Between late August and the end of 2017, the American Society for the Prevention of Cruelty to Animals (ASPCA) deployed to six states and the U.S. Virgin Islands in response to four disasters: Hurricanes Harvey, Irma, and Maria, and the wildfires in Northern California. In all, the ASPCA assisted nearly 37,000 animals affected by these disasters. Although each response required a unique approach, one particular objective was consistent throughout, which likely saved thousands of animal lives – animal relocation.
Local government typically imposes a minimum holding time for animals that are brought into a community shelter. After their holding time is complete, these animals are available for adoption. When a disaster is imminent, shelters try to move these unclaimed animals out of the shelter to ensure their safety and to make room in case more animals arrive after the disaster strikes. This process of moving unclaimed animals is referred to as “relocation” or “relo.”
The goal in a relocation effort is to place the at-risk animals in parts of the country where there is the greatest likelihood for finding new homes. The ASPCA has a large network of receiving shelters for this purpose. In 2017, the ASPCA Animal Relocation team helped transport more than 1,600 homeless animals out of communities struck by disasters. Many of those animals have already been adopted.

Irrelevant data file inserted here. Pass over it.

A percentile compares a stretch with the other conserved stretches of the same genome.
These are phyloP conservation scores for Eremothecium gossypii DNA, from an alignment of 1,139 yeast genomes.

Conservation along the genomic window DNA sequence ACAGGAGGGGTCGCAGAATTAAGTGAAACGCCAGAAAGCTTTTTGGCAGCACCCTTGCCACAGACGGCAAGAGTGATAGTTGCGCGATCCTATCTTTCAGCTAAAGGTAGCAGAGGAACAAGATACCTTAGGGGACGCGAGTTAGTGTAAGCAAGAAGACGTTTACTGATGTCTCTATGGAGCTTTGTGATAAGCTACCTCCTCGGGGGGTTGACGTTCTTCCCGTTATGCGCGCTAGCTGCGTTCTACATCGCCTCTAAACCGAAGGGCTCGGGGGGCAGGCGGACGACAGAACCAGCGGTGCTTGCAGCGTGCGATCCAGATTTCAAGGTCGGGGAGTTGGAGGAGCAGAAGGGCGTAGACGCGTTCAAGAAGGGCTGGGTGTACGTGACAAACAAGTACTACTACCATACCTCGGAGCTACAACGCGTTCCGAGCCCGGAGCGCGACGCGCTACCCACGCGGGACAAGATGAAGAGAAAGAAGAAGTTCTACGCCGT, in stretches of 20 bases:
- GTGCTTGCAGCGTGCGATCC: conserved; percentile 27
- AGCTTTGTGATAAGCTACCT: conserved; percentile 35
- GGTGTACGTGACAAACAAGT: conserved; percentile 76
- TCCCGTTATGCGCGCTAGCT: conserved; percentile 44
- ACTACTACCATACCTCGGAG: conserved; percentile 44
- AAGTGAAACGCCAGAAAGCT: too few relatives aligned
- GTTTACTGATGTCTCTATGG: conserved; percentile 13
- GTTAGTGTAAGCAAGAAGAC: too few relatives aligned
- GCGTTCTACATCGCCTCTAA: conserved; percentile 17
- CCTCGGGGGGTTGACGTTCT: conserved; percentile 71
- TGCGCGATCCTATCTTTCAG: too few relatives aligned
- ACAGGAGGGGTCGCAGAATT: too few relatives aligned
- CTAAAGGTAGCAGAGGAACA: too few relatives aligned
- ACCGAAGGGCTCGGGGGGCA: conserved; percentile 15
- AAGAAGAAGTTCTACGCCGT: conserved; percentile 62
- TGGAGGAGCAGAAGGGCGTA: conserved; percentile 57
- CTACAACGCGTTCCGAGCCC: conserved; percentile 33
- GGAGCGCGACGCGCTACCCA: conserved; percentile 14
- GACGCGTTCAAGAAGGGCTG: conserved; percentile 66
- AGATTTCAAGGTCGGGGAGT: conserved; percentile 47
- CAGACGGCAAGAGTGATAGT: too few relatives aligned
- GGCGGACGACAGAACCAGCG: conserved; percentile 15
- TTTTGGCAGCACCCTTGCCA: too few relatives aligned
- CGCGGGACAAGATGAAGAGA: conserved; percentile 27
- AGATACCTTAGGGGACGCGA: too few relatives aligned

When there is over 40’ of rain – and in some places over 50’ – stranded humans and animals are likely. Hurricane Harvey provided just that scenario, with 122,331 people rescued or evacuated. A rule of thumb in animal emergency response is that pet population ranges between 52% and 59% of the human population. This suggests that thousands of animals were rescued following Harvey in August 2017. In anticipation of Harvey’s landfall in Texas, a number of animal shelters began to transport shelter-owned (unclaimed) animals out of state. Relocation activities started several days before landfall and continued for several weeks after the storm. The Texas Animal Health Commission estimated that 765 companion animals were in state-run co-located shelters and 1,424 pets were in independent shelters. Many animals that were not reunited with their owners were transported to neighboring shelters.
The ASPCA’s search-and-rescue and medical teams deployed to multiple locations in both Texas and Louisiana following Harvey’s landfall and assisted or established emergency shelters for displaced animals in Dallas and Sour Lake, Texas. There, hundreds of owned pets were cared for until their owners could return home to claim them. In addition, the ASPCA evacuated hundreds of animals from Texas – some of whom were relocated to the ASPCA’s Adoption Center in New York City.